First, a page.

Cadmium, Cocoa Beans and Chocolate

Cocoa from Latin America tends to show higher cadmium levels than cocoa from other growing areas. ETH researchers have been investigating the underlying cause in Honduras and Bolivia.

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Local project workers take soil samples from around a cocoa tree to measure the cadmium content. (All photos: Anja Gramlich / ETH Zurich)

A few years ago, the press picked up on worrying reports by German scientists that dark chocolate can sometimes contain significant amounts of cadmium, a poisonous heavy metal. Cocoa beans from Latin America are particularly affected. It was claimed that regular consumption of dark chocolate with a high cocoa content could possibly result in consumers absorbing significant amounts of cadmium into their bodies over the years.

The European Union has responded to these findings by announcing the introduction on 1 January 2019 of limits on the amount of cadmium in cocoa products. From that date, a 100g bar of dark chocolate containing more than 50 percent cocoa solids must not have more than 0.08mg of cadmium.

These upper limits could pose a serious threat to many smallholder farmers, for whom cocoa is the main source of income. But they also present a challenge to chocolate producers. “Excessive cadmium levels in cocoa are particularly problematic for retailers of organic chocolate, as their quality standards are based on even lower thresholds,” explains Professor Rainer Schulin from the Soil Protection Group at ETH Zurich’s Institute of Terrestrial Ecosystems.

This prompted the professor to launch a project in 2014 to investigate the problem of cadmium contamination in Latin America, focusing especially on Honduras and Bolivia. The project is being conducted in cooperation with the Research Institute of Organic Agriculture (FiBL) and with funding from ETH Zurich’s World Food System Center (WFSC).

Floodplains particularly affected

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Cocoa pod split open: the white beans are processed into cocoa.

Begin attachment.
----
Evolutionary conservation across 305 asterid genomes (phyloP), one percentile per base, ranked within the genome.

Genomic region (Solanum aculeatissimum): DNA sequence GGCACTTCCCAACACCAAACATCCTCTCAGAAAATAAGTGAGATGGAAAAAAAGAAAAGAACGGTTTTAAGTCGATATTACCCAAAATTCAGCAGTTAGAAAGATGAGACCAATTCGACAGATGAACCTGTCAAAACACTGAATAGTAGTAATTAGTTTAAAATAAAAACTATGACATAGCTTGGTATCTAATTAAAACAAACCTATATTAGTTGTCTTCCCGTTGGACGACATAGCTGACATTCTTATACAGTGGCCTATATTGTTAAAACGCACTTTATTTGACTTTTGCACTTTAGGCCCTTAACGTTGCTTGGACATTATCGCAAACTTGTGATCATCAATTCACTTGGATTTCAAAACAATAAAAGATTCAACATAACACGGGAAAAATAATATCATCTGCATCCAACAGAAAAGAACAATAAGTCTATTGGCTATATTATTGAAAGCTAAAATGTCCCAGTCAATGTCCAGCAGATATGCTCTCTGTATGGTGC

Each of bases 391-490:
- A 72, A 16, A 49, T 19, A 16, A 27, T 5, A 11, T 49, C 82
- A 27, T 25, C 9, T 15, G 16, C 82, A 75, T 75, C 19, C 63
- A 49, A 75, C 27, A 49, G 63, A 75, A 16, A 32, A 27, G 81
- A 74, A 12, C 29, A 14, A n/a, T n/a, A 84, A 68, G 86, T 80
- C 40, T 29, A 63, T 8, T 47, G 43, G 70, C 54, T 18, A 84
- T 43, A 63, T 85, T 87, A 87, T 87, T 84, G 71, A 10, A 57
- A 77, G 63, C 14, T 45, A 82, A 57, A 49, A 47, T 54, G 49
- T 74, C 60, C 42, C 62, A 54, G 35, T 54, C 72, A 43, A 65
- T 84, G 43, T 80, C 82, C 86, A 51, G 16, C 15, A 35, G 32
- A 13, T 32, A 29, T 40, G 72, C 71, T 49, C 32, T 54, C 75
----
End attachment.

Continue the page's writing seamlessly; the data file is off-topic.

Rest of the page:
The results of the study, about to be presented at the first symposium of ETH Zurich’s World Food System Center, show considerable variation in the amount of cadmium contamination of the soil (and uptake in cocoa beans) in Honduras. Professor Schulin’s collaborator on the project, postdoctoral researcher Anja Gramlich, discovered raised cadmium levels in floodplains and volcanic soils. Contamination was much lower in samples taken from other areas.

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Project workers take samples from cocoa pods.

The total cadmium content averaged 0.3mg per kilogramme of soil – comparable with the level occurring naturally in Swiss soils. Soil is classified as contaminated when it contains 0.8mg or more of cadmium per kilogramme of soil.

If elevated levels of cadmium were available to plants in the soil parent material, there was also a high uptake in the cocoa beans. Unusually, the researchers found significant amounts of cadmium in the soils and beans of some remote hilly regions well away from polluting industry and intensive farming. Most plantations are only managed as agroforestry estates with minimum use of artificial fertilisers or pesticides, both of which can be sources of cadmium pollution.

The researchers were therefore able to rule out farming methods as being responsible for raising cadmium levels in the soil. “We have no concrete proof that the problem is man-made,” confirms Dr Gramlich. “The cadmium seems to stem almost exclusively from the parent bedrock.”

Soil parent material binds the cadmium

The situation is different in Bolivia, where researchers did find some places with higher cadmium levels in the soil, but not in the cocoa beans on the trees growing on this soil. Dr Gramlich’s explanation for this phenomenon is that the soil samples tested in Bolivia were less acidic than those tested in Honduras. The amount of clay and organic material contained in the soil also plays a role. “Both of these bind cadmium, thereby reducing its uptake by the cocoa tree.”